Author: Aurora Whittet
Publisher: Wise Ink Creative Publishing
Published: November 1, 2013
Genre: Young Adult / Fantasy
Source: Author - For review
Well.. yeah.. this book.. okay.
Bloodmark is a story of a young werewolf girl, Ashling, who has been hidden from the world since birth, the only reason being because she was, simply, different. One day she's finally allowed back into her Father's kingdom, only to be told that her future husband awaits her. Then.. shit starts to go down.
First of all, I just have to say that 'Bloodmark' had its highs and its lows. The opening set the book off at a high. Well, you know, three-quarters of a high, if that makes any sense whatsoever! It explains early on, why Ashling was cast away from the Boru family kingdom, that she was abnormal in her being able to shift into a werewolf just after being born, instead of at the age of puberty. Little side-note, I had one of my little laughing fits imagining a newborn baby alternating between wolf and human form as it crowned, but that's not important, haha!
Being a naturally curious person, I was immediately questioning how King Porr came to the decision that neglecting his prophecy-mentioned, first daughter was the best way to protect her. Usually in these sort of stories, the protective Father would lock his daughter away somewhere close to him, in order to keep her safe, and you can sort of understand that. But I couldn't understand this one at all. I felt he was just thrown into the story to be hated by the readers. I mean, Ashling spoke about him being a loving, caring and kind man while at the Cliffs, where she grew up with only her Mother, but when we ware finally introduced to him, I couldn't see any hints of the Father she supposedly knew. Not even remnants. So yeah.. that kind of confused me.
It wasn't even just her Father that I didn't get. Ashling, in my opinion, was probably the most confusing. After the first few chapters I had a really good feeling about her. She was excited to see her Father, and the rest of her family again, excited to return to Cashel, where she was born, her home. But all of a sudden her Father surprises her with an arranged marriage. I was all for her reaction, and sympathised with her when she was locked up. I felt bad for her, you know.
I'm not exactly sure where my opinions changed after that, to be honest. Out of nowhere, she's leaving her family behind trying to escape her Father and the arranged marriage to Brychan. Before she goes to far, she meets her Father's oldest enemies, runs straight back and it's like nothing ever happened! It was just all too melodramatic and rushed for me.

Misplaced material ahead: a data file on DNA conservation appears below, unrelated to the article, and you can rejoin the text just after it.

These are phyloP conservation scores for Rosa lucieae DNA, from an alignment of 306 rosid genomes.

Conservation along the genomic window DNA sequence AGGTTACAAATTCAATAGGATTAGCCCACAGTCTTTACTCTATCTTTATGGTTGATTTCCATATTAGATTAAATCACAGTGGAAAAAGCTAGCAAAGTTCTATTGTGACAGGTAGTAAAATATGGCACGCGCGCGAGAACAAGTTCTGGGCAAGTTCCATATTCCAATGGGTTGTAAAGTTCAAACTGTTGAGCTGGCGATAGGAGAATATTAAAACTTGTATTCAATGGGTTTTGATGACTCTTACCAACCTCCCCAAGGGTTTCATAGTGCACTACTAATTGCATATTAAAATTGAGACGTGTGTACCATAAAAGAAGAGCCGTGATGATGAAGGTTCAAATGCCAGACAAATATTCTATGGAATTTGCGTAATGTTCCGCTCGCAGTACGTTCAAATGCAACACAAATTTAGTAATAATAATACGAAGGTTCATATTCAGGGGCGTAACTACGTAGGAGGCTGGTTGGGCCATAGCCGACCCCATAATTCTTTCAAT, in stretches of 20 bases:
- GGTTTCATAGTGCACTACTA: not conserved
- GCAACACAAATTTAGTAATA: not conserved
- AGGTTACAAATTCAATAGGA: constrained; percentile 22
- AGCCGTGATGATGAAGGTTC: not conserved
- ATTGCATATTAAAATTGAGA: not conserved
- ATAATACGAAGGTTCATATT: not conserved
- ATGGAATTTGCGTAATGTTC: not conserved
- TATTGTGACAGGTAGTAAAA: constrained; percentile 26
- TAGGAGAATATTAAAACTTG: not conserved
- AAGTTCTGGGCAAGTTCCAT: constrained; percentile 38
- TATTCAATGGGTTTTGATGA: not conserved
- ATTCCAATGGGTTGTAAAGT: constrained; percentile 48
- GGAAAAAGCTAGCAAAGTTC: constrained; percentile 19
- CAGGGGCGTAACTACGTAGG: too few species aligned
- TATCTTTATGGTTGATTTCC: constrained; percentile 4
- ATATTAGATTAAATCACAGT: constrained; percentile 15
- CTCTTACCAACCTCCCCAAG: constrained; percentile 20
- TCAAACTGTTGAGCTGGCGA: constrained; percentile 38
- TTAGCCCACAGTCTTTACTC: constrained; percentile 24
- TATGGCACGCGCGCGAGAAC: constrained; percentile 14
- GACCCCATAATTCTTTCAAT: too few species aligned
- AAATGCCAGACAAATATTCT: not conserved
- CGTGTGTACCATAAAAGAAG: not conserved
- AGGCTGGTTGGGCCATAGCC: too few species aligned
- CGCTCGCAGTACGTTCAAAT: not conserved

The characterisation was all over the place, sometimes spot on and other times, just.. wrong. Personally, a book has got to have good characterisation if I'm going to want to read on. In this book, I felt like everyone apart from Ashling was 2-D, either really really nice or really really nasty. I know she's the girl of the prophecy and all, but I felt like all of the other characters were a bit too nice to her, and to even it out, random, mean people were thrown in. Robert, fair enough, he was the leader of the 'bloodsuckers' hunting Ash. Adomnan, fair enough, he was the typical antagonist from day one, but the likes of Lacey, was that really necessary?
Though I was slightly put off by the characters, I absolutely loved the bonds between them. After my initial 'fed up' reaction with Ash and Grey's 'insta-love', I actually sort of liked their relationship. Was I annoyed at how quickly they fell for each other? Yes. Did I sigh every time Ash described how painful it was to be without him? Yes. Did my head shake at how imperfectly perfect their love was made out to be? Oh hell yes. But after Whittet did some explaining on how love between werewolves was magnetic, and instant and stuff, I grew to accept it. In the end, I actually started to enjoy it. I think..
I also really liked the relationships between Mund and Tegan, Tegan and Ash, and Ash and Mund. It was the sort of undeniable love and loyalty that family members have for each other. It was realistic, and easy to relate to.
Mother of God, the ending! So much fighting and action.. I loved it! Am I mean in saying I would have liked Admonan's death to have been fleshed out a little more? I was looking forward to it the whole book, especially during the boring school-related chapters, that I just wanted it to be a bit longer and more detailed. Apart from that, though, the action in the end was really cool! It's arguable that Ashling was beat up a little too much, but it turned out alright, she got her revenge! Haha
After comprehending all my thoughts and trying to fit them into this one little review, I think I can safely say that I liked this book. The beginning was good, the middle bit could have done with some serious work, but the ending definitely brought it back, and I can't wait for the sequel, as a result!
Have any of you guys read this yet? Would love to hear any thoughts you had on this book!
Thanks for reading!